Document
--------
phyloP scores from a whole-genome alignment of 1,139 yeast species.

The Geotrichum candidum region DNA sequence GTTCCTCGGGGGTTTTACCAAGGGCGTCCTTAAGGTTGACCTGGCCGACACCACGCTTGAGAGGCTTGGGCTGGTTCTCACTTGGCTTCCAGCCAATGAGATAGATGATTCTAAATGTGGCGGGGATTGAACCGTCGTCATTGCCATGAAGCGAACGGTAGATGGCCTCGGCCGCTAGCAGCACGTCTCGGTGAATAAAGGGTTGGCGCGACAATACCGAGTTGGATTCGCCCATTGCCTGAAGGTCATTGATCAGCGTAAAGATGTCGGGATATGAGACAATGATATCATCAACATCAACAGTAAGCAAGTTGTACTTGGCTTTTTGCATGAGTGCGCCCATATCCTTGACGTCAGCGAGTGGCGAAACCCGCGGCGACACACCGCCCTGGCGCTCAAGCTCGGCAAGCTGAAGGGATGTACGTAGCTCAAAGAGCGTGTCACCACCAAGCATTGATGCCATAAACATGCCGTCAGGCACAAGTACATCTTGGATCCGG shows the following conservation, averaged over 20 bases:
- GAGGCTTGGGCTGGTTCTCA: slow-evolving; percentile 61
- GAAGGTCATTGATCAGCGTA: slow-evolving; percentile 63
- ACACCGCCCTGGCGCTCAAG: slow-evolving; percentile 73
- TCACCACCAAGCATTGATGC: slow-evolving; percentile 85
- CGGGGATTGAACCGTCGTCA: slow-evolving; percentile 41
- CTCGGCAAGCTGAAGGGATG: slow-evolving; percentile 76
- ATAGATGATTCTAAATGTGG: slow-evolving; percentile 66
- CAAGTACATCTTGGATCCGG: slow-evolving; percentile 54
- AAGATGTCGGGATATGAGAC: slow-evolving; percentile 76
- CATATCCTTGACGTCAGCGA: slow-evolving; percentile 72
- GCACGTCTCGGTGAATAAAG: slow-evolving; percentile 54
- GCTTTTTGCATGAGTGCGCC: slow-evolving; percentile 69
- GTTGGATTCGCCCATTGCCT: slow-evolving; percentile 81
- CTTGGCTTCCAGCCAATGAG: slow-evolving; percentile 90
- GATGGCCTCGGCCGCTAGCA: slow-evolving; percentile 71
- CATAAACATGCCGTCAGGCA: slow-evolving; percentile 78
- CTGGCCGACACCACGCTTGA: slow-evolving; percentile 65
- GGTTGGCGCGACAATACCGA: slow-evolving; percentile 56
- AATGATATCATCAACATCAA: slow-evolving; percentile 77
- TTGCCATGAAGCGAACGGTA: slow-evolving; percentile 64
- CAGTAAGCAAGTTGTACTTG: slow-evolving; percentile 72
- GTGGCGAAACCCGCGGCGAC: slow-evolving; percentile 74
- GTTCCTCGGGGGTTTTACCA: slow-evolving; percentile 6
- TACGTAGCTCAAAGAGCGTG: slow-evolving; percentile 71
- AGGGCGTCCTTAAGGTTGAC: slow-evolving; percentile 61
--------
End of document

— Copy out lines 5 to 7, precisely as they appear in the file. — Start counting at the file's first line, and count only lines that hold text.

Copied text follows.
- ACACCGCCCTGGCGCTCAAG: slow-evolving; percentile 73
- TCACCACCAAGCATTGATGC: slow-evolving; percentile 85
- CGGGGATTGAACCGTCGTCA: slow-evolving; percentile 41